At a brief ceremony in the Rose Garden on Tuesday afternoon, Melania Trump announced that her much-anticipated public agenda as first lady will focus on children’s issues. The campaign has three pillars: well-being, social media, and opioid abuse. It is titled “Be Best.”
“As a mother and as first lady, it concerns me that in today’s fast-paced and ever-connected world, children can be less prepared to express or manage their emotions and oftentimes turn to forms of destructive or addictive behavior,” she said in what was both an anodyne prepared statement and a devastating burn on her husband, who was seated in the audience. She described “Be Best” as an “awareness campaign” that will draw attention to existing programs and initiatives, and “educate children about the many issues they are facing today.”
If the three pillars of “Be Best” were actual pillars, it would be time to call the building inspector. Well-being, social media, and opioid abuse are not parallel concepts. “Well-being” is so vague it could easily describe the other two, which are in turn so different from each other they could only be connected by a rickety umbrella like “wellness.” The hodgepodge agenda was reminiscent of the Veep gag about ex-president Selina Meyer’s Fund for Adult Literacy, AIDS, the Advancement of Global Democracy, Military Family Assistance, and Childhood Obesity.
To be fair, the first lady has indeed spent time working on all these issues since assuming her role. She has made several appearances at clinics that serve children born to opioid-addicted mothers. And she identified cyberbullying as a personal priority in the final days of her husband’s campaign in 2016. Though her interest in the topic seemed to languish after the election, she held a “cyberbullying roundtable” with tech executives in March, indicating she was still working on the issue in some capacity.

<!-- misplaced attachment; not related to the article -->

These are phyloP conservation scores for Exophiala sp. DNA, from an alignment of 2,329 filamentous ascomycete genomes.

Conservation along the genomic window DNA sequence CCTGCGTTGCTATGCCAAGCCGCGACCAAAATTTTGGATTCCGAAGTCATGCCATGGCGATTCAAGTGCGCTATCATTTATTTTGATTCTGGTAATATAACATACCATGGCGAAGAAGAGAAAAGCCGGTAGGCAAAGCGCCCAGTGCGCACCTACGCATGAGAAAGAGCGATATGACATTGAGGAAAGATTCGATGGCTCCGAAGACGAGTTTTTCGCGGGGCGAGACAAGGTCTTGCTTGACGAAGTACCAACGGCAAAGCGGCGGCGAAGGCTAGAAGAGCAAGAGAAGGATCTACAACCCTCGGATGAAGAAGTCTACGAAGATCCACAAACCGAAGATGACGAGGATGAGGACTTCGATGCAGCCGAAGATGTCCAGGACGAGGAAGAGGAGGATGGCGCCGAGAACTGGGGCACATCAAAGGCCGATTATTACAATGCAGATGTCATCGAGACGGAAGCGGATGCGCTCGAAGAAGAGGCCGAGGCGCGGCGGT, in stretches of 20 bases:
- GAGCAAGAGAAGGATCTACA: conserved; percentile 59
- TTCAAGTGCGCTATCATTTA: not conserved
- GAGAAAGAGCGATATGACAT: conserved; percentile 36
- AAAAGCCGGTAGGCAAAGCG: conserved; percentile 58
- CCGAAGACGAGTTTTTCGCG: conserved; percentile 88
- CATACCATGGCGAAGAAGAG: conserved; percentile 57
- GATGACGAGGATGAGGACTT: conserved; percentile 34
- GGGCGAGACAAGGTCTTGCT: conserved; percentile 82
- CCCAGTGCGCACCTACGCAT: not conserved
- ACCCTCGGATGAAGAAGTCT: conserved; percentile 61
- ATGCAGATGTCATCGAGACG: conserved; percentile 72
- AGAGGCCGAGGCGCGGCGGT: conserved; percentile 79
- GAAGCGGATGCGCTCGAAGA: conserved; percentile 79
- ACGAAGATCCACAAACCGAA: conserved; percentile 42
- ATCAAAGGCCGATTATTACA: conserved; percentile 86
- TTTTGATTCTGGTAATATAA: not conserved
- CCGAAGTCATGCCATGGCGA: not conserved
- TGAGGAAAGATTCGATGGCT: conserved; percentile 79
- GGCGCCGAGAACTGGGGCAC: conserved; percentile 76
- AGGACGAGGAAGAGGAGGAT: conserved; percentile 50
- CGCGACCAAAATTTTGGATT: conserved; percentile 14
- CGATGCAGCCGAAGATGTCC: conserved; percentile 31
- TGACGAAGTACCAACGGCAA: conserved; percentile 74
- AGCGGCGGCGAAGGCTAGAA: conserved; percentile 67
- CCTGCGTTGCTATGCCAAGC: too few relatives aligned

When I asked the first lady’s communications director, Stephanie Grisham, about the status of the cyberbullying campaign in March, she pushed back. “We really want people to stay away from saying it’s a cyberbullying campaign,” she said. Grisham told NPR before today’s announcement that Melania’s initiative would focus on the “many issues” facing children in America.
Author Kate Brower observed in the New York Times earlier this year that Melania’s refusal to accede to the traditions of her role has made her a kind of accidental radical. She delayed her move to the White House until five months after the inauguration. She canceled her plans to accompany her husband to the World Economic Forum in the wake of the Stormy Daniels allegations. She appeared to swat away his hand as they walked together in public. Her body language has consistently projected loathing for her husband and her duties as first lady.
Monday’s announcement is a kind of acquiescence to the expectations of the role. First ladies have long chosen pet projects to focus their public efforts, from reading to childhood nutrition to temperance. Often these efforts are plausibly “nonpolitical,” yet serve as a complement to the president’s agenda. Nancy Reagan’s “Just Say No” campaign echoed her husband’s war on drugs, for example.
“Be Best,” by contrast, can be read as a rebuke to the president. Where he is embroiled in a scandal involving accusations that he cheated on her with a porn star after the birth of their son, she chooses to talk about “the most valuable and fragile among us.” Where he tweets insults to his enemies, she preaches on the importance of teaching children to use “their words wisely and speak with respect and compassion.” The only Trumpian aspects of the program are the bombastic flourish of the title, and the fact that it doesn’t make any sense.